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El Hadji Sy from Senegal

Disso – Concertation (2016) - Installation with Paintings and Sound

Flashback to a meeting with El Hadji Sy in his studio in Dakar in the early 1990s: I have trouble photographing his pictures individually. Sy directs my gaze so that in each shot an excess drawing, another work emerges - explicitly positioned over the larger painting that I'm after. In addition, the person of the artist himself - a human figure that moves, breaking the spatial axis of the various static elements. The result is blind spots from which incongruent signals flash - signals that, in turn, oscillate between different art histories.

El Hadji Sy - The Fisher from the cycle Disso-ConcertationAs a painter, curator and activist who has always remained true to his native Senegal, Sy, born in Dakar in 1954, stands for a position that is free of any isolationist genealogy. His first solo exhibition abroad took place in Chicago in 1981 in Paul Wagoner's unconventional art spaces. At that time, Sys's work was in confrontation with the normative genre of painting proclaimed by Senghor's cultural regime of the 1970s. For ten years he insisted on painting with his feet. At the same time he founded several art collectives (Laboratoire Agit'Art, Tenq and Huit Facettes Interaction) and occupied buildings built by foreign powers - French colonialists and Chinese Communists.

As early as 1988, Sy published the first art-critical anthology on contemporary art in Senegal and put together a collection of new works by his male and female artist colleagues for a German museum. His recent retrospective at the same institution (El Hadji Sy: Painting, Performance, Politics, Weltkulturen Museum, Frankfurt am Main, 2015) not only demonstrated the breadth of his practice, but also his perception of the challenges associated with ethnographic collections. For example, the artist refers to these discrete artifacts as "pitfalls of conscience" and speaks of the horror emanating from these objects - objects that challenge the ethical stance of the viewer and require a semantic upgrade that is capable of breaking the boundaries of anthropological discourse.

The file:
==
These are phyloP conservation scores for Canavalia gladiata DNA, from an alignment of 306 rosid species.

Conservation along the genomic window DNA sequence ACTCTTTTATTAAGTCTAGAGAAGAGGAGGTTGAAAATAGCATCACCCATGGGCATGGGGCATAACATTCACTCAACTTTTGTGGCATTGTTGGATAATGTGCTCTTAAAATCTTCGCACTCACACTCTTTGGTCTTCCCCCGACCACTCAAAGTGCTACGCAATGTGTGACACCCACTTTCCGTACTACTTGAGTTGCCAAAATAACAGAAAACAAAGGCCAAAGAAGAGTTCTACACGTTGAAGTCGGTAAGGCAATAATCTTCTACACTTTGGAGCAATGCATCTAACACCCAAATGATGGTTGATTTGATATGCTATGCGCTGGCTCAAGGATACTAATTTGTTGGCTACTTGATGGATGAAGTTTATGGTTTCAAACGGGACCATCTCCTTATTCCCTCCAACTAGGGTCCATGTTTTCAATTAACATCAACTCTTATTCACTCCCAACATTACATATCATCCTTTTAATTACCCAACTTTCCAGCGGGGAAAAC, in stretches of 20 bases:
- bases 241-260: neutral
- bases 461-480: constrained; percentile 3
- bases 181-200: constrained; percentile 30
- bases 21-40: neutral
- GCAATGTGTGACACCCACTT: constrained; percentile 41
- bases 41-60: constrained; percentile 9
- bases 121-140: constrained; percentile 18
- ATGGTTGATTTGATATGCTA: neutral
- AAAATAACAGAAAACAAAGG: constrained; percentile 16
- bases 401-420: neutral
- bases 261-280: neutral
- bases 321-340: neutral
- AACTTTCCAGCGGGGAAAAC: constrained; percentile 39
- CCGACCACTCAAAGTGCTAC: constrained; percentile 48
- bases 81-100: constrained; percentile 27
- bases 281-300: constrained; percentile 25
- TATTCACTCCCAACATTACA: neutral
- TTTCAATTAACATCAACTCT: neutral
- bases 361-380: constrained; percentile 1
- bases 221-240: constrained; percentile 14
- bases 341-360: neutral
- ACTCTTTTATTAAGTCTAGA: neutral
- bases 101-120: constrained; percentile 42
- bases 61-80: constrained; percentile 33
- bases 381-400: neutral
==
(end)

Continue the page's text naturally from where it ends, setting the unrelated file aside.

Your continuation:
Sys's unruly stance still stands for an aesthetic struggle at the agonistic crossroads between community involvement and solitary self-denial. "How do we socialize the production of the mind?" asks the artist, whose current conceptual work in Dakar combines large-format choreographic paintings with radio broadcasts that he heard as a boy. These programs were addressed to farmers and fishermen and dealt with urgent questions of development policy in a post-colonial Senegal. Sy extracts the radio jingle, which - like the fleeting trace of a fragrance - recalls a specific moment. This gestural renewal links the iconic with the acoustic, the synesthetic with the political, awakens superimposed memories and condenses the performative knowledge of the past with unresolved problems of the present lifeworld.

- Clémentine Deliss

Posted in Public Exhibition
Excerpt from the documenta 14: Daybook

El Hadji Sy - The Fishers from the cycle Disso-Concertation

"The Fishers" (Les pêcheurs), acrylic on canvass with cords and other mixed media, 2.1 x 3.5 m.

El Hadji Sy - The Drowned from the cycle Disso-Concertation

El Hadji Sy - The Drowned from the cycle Disso-Concertation, acrylic on jute